Health Scholar Seeks Environmental Justice
Nursing and health studies professor Laura Anderko developed an interest in environmental health nearly two decades ago after an encounter with a 16-year-old mother.
The Chicago native, then-director of a home health agency in Illinois, paid a routine visit to the new mother at her home in a low-income area next to the Fox River.
“Her baby was born without a brain,” she recalls.
And the mother had brought the infant home to die.
“As a nurse, I counseled her,” Anderko recalls. “But I walked out of the house thinking, ‘How could a young woman who did all the right things have a baby without a brain?’ ”
She later discovered the area’s water quality may have played a significant role in the baby’s health outcome. The river had been tainted with neurotoxins and other industrial pollutants flowing from nearby industries located upstream.
“The fact is there are huge disparities in the quality of the environment in lower-income communities,” says Anderko, the Scanlon Chair in Values Based Health Care. “Achieving environmental justice will require a bold commitment to a values-based approach where we care about people, including the impact of the environment where they live, work and play.”
In an effort to push forward with that commitment, Anderko has helped plan an Earth Day conference, “First Do No Harm: Partnerships for Patient Safety Through Sustainability and Evidence-Based Design,” at Georgetown on April 22.
The conference -- a collaboration among the School of Nursing & Health Studies, Perkins+Will architectural firm and the federal Agency for Healthcare Research and Quality – will showcase health and science scholars working on environmental issues affecting patient safety and the design of sustainable health care facilities.
“The conference will highlight this emerging science and yield a focus group of experts to help develop a research agenda,” Anderko says.
Toxic substances often can be found in health care products -- such as IV bags containing the PVC chemical compounds and mercury-filled thermometers and older model blood pressure monitors -- as well as cleaning solutions in health care facilities, she says. Those toxins can lead to poor health outcomes not only for patients, but health care workers.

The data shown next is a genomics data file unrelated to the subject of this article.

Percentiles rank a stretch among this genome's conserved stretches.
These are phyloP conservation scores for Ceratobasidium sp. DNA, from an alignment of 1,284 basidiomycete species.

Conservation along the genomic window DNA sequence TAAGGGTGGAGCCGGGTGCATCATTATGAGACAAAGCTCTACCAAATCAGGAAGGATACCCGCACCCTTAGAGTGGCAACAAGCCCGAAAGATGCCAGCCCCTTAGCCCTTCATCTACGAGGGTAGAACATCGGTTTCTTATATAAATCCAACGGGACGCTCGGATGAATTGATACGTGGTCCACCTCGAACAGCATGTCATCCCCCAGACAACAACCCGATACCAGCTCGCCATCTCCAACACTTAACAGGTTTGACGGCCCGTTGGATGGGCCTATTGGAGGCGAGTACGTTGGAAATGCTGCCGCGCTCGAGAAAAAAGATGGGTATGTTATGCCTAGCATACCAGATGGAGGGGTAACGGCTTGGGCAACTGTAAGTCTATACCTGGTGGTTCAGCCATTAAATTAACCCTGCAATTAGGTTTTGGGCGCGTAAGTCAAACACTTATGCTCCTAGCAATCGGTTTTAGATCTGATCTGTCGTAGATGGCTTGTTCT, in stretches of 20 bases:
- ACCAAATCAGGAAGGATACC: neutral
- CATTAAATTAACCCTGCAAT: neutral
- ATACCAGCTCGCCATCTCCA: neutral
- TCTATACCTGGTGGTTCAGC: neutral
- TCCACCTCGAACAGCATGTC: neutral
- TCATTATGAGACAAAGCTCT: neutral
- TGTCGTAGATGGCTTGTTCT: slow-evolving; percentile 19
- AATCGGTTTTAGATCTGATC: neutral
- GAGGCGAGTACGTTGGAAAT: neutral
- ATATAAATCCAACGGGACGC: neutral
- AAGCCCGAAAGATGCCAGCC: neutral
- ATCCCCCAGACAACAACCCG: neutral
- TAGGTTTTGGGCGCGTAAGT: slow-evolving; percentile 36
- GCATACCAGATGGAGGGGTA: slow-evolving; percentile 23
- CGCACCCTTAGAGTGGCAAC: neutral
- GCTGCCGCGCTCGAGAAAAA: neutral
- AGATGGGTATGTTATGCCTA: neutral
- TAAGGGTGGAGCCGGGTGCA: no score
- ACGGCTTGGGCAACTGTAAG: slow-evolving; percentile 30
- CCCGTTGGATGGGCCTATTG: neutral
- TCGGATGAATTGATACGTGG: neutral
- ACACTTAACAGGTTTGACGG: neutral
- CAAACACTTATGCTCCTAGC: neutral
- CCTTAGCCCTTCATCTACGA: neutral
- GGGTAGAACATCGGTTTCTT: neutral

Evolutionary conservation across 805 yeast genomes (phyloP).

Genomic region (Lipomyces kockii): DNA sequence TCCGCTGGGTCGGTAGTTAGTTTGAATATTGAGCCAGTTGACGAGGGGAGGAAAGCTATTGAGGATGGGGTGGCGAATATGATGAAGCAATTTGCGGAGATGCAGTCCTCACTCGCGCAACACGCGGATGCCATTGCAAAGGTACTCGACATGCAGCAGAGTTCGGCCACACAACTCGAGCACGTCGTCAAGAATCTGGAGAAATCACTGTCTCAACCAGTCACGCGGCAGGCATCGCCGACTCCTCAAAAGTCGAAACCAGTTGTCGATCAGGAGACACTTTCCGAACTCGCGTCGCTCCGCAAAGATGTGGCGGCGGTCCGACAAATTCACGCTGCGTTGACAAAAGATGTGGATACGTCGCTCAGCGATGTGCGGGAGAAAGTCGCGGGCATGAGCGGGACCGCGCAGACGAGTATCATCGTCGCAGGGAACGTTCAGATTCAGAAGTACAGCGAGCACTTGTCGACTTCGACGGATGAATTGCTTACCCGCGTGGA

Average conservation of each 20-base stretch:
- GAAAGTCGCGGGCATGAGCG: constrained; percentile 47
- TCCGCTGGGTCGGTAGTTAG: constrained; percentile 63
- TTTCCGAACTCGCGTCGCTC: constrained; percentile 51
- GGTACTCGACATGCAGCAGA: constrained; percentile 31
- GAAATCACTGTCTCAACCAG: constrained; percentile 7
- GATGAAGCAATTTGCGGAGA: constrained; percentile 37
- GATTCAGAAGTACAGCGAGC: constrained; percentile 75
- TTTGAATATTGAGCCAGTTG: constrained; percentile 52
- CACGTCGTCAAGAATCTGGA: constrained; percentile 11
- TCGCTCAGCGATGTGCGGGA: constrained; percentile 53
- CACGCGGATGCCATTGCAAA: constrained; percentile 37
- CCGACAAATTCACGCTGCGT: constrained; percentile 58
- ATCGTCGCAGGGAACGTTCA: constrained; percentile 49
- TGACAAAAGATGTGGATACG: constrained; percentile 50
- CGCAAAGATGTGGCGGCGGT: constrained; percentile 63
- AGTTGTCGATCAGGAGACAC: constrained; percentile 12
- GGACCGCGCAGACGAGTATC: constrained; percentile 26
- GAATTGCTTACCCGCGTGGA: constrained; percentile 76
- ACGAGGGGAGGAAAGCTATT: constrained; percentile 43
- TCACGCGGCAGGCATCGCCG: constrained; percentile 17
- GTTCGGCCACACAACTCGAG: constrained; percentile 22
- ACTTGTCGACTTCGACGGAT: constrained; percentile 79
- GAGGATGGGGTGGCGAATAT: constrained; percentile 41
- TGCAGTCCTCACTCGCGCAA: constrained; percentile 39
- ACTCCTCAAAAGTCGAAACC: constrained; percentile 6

Caring for Others
Aside from focusing on facility environments, Anderko’s other research has been published in numerous publications. Her most recent study, published in the January/February issue of the Journal of Obstetric, Gynecologic, & Neonatal Nursing, suggests children exposed to prenatal and environmental tobacco smoke are nearly three times more likely to experience learning disabilities compared to children who were not exposed.
She also serves on the Environmental Protection Agency’s Children’s Health Protection Advisory Committee, where she had a role in recently launching an educational website for health professionals on the benefits and risks of fish consumption.
Kathleen Maas Weigert, executive director of the Center for Social Justice Research, Teaching and Service, says Anderko’s focus on health care and environmental equity aligns with the Jesuit traditions of cura personalis -- or care for the whole person -- and social justice.
“Laura has underscored the importance of the environment and health disparities in our collective work toward social justice,” says Maas Weigert. “We must ensure that vulnerable populations, in particular, do not suffer a disproportionate burden of disease because of substandard environmental quality, and I know that Laura remains at the forefront of this critical field.”
'Achieving environmental justice will require a bold commitment to a values-based approach where we care about people, including the impact of the environment where they live, work and play.' -- Laura Anderko, professor of nursing and health studies
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